Sadly the effects of Bird Flu are all over the place, my local beaches sadly have many birds washed up. I was walking a few weeks ago when I met a dog owner whose dog was carrying a Dead Sea bird in its mouth. She had no clue about Bird flu and went on her way with the dog still carrying the bird!
Recently was in Saint Kilda and the Ranger told me how it was rife among the sea birds. It’s tragic to see so many birds effected.
Hi Heavy, it’s so sad. Here’s the advice from RSPB Scotland: “Firstly, do not touch any sick or dead birds. If you find any dead waterfowl (swans, ducks, geese), any gulls, seabirds, birds of prey or five or more of any other species in one place please report them to Defra on 03459 335577 or in Northern Ireland to DAERA on 0300 200 7840.”
Charlie MacLeod – It’s so sad at the moment…counted 60. + dead on the beach here recently…can’t take the dogs anywhere near a beach at present. Seeing multiple dead or dying birds every time we are out on the cliffs as well…it is a disaster here!!!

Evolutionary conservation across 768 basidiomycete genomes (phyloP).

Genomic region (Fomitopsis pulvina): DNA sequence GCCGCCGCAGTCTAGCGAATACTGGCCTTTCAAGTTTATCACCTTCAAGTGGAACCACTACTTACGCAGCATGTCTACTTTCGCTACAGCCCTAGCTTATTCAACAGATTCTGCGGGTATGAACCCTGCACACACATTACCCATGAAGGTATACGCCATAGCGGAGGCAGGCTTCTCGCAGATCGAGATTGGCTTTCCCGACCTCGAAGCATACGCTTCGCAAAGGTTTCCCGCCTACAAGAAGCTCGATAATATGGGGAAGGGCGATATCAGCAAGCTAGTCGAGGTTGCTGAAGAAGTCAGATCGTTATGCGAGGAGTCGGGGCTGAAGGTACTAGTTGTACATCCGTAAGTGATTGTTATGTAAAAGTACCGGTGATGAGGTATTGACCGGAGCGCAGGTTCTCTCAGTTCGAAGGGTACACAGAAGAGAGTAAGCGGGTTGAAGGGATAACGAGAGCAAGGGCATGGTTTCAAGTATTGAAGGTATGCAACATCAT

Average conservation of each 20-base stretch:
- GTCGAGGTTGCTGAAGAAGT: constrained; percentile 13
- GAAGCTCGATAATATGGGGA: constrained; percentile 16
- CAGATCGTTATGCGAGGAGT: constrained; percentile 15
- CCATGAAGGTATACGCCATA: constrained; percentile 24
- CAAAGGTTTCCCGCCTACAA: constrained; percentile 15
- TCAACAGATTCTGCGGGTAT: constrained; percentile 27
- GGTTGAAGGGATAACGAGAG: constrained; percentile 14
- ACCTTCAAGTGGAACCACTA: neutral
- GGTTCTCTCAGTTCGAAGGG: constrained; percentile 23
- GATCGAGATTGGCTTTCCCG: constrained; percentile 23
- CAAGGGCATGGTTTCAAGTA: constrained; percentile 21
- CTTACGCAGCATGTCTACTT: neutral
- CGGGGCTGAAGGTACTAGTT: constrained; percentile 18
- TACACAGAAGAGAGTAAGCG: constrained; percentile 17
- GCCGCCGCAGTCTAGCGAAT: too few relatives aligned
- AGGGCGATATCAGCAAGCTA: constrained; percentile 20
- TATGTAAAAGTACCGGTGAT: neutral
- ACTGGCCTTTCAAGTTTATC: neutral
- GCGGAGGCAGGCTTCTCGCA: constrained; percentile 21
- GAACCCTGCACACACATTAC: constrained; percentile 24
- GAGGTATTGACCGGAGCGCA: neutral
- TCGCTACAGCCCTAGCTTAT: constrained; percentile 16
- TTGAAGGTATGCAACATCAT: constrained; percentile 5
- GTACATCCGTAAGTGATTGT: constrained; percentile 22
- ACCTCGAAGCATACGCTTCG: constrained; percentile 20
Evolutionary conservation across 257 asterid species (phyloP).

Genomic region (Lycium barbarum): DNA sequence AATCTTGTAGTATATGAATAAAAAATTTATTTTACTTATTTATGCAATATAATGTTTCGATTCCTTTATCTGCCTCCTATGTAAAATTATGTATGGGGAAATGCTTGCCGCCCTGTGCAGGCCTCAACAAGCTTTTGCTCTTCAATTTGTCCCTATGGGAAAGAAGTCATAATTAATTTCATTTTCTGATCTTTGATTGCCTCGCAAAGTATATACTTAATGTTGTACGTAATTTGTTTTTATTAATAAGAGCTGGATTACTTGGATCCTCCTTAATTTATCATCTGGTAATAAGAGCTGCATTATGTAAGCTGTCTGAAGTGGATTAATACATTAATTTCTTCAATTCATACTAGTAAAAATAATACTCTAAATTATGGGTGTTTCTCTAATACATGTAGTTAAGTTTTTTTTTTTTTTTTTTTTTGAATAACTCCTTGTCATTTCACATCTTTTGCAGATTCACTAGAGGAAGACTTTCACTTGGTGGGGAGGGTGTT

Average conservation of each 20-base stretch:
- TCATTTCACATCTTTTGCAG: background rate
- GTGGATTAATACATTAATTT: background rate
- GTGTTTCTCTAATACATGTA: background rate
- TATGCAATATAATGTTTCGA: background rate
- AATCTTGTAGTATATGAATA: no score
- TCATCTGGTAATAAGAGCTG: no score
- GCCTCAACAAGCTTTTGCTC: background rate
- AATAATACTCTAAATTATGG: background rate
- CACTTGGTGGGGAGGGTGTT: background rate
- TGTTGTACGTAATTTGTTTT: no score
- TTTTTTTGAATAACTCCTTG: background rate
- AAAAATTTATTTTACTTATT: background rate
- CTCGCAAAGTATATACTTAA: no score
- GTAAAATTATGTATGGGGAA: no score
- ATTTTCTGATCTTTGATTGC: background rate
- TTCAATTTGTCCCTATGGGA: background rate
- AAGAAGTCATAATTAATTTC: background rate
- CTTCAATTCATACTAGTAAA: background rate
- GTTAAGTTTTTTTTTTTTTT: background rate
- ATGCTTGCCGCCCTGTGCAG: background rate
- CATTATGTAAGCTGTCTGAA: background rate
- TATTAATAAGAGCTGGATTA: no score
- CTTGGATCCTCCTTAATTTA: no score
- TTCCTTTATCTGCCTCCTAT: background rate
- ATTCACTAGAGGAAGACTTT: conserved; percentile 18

Apart from that there’s little that we as individuals can do. I would strongly recommend keeping dogs away from beaches where they are washing up as there have been reports of this disease jumping across species to foxes and seals. A risk to dogs and humans cannot be ruled out. Lucy Wallace
Avian influenza or bird flu refers to the disease caused by infection with avian (bird) influenza (flu) Type A viruses. These viruses naturally spread among wild aquatic birds worldwide and can infect domestic poultry and other bird and animal species. Bird flu viruses do not normally infect humans. However, sporadic human infections with bird flu viruses have occurred